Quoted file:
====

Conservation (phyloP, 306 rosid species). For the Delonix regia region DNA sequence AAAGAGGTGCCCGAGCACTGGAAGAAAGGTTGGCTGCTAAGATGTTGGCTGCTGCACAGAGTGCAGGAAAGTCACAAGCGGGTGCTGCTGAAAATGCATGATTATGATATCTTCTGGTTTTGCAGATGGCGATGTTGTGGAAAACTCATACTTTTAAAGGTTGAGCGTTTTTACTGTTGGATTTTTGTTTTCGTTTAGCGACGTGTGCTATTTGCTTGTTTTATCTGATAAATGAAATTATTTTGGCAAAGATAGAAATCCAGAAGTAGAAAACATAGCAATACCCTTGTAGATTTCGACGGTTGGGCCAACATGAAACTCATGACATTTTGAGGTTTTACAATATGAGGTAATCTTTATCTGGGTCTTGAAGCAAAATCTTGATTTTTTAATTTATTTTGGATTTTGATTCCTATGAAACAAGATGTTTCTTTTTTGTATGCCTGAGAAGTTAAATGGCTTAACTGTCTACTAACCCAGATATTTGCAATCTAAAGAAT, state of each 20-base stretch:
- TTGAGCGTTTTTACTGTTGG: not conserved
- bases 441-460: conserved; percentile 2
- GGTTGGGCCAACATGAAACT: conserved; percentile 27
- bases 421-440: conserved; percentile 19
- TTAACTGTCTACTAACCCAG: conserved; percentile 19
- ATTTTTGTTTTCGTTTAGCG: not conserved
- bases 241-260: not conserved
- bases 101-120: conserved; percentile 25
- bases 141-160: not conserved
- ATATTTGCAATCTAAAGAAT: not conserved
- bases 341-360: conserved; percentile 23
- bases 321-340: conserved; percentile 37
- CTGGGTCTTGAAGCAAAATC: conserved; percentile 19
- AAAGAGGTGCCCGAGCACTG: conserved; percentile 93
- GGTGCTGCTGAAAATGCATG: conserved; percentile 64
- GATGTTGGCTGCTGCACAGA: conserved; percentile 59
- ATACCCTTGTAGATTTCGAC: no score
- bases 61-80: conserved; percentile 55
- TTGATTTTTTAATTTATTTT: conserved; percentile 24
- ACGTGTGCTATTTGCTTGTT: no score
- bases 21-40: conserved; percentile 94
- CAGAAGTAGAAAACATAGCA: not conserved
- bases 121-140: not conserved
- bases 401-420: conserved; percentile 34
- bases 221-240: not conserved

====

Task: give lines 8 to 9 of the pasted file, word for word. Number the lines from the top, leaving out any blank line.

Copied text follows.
- bases 241-260: not conserved
- bases 101-120: conserved; percentile 25